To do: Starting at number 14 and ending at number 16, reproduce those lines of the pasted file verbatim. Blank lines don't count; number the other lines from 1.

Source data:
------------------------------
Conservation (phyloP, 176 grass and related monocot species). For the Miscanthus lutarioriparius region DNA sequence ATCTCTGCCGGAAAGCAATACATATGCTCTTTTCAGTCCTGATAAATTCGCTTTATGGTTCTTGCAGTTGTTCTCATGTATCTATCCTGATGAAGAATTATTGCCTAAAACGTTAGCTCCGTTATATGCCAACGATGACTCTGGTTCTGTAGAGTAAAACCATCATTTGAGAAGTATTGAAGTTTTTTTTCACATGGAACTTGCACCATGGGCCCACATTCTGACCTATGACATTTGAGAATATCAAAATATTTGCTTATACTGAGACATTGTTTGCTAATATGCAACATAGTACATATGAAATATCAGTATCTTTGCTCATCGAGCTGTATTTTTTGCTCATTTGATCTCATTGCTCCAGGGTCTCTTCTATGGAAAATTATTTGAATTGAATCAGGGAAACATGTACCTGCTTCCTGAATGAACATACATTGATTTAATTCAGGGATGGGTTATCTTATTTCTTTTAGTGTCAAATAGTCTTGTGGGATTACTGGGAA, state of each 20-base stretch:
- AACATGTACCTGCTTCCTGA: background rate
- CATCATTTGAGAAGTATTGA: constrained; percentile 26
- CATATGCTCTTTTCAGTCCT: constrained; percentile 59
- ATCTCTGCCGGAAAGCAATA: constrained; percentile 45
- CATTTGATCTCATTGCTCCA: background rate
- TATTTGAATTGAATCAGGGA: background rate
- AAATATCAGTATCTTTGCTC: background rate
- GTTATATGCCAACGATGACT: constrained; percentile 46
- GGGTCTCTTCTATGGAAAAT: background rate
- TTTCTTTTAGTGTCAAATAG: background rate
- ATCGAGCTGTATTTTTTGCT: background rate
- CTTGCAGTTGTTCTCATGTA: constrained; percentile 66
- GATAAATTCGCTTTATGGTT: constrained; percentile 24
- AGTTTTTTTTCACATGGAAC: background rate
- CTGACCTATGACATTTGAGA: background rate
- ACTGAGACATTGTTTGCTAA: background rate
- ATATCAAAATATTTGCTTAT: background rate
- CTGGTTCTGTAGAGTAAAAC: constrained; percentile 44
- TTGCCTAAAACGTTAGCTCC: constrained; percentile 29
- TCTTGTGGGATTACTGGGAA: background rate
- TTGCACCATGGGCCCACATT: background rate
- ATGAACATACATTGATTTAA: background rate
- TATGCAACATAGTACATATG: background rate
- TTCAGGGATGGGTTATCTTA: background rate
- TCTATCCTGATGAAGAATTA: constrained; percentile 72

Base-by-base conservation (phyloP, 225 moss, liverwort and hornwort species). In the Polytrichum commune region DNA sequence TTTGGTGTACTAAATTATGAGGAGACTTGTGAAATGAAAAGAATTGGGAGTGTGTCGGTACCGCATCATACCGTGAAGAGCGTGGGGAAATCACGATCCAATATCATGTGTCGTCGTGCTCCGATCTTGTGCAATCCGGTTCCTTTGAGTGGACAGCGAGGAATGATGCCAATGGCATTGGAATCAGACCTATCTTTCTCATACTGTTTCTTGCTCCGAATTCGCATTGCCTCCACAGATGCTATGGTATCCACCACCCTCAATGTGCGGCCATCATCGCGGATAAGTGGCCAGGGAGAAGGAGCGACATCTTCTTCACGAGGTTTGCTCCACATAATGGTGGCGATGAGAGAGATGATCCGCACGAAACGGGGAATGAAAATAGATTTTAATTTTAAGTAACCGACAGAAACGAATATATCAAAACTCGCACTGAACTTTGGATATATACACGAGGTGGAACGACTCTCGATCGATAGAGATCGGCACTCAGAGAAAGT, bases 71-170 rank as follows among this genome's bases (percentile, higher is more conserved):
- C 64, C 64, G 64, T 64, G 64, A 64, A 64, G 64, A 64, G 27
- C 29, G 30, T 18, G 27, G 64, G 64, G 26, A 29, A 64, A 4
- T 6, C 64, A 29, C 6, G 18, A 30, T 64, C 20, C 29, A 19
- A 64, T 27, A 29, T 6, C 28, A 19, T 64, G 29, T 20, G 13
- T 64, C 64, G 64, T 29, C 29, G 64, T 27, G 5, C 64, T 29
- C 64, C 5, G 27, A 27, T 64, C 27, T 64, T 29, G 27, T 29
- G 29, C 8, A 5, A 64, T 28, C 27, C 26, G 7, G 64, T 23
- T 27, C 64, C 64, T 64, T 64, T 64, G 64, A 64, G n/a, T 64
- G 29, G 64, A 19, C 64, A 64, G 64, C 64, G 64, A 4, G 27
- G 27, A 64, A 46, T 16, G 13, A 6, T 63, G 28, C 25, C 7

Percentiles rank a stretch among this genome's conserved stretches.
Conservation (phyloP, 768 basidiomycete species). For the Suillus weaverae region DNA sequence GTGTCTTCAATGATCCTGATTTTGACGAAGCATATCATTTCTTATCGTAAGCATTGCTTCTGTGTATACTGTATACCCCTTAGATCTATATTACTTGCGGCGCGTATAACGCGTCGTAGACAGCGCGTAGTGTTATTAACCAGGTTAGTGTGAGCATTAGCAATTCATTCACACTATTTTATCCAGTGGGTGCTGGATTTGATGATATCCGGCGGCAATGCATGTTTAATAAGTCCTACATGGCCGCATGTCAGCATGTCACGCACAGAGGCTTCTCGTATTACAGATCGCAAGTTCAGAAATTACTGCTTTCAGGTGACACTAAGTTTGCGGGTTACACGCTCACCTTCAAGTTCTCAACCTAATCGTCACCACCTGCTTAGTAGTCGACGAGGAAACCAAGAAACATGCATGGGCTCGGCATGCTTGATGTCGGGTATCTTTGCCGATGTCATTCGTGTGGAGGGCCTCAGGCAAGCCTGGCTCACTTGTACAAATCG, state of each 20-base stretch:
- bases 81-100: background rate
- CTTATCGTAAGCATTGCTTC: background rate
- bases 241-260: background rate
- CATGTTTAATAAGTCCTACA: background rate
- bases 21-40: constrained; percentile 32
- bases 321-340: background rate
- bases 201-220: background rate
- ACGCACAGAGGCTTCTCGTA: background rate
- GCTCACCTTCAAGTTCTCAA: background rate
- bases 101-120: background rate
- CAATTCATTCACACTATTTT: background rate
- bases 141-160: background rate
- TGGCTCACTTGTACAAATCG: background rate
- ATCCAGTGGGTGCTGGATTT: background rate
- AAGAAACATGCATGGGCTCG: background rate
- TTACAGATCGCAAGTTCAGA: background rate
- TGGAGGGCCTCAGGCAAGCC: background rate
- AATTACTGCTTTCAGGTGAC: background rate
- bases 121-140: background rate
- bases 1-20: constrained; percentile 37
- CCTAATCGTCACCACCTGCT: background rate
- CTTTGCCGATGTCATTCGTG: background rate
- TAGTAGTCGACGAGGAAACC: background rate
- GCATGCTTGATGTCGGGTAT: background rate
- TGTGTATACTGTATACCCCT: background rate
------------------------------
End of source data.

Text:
- GATAAATTCGCTTTATGGTT: constrained; percentile 24
- AGTTTTTTTTCACATGGAAC: background rate
- CTGACCTATGACATTTGAGA: background rate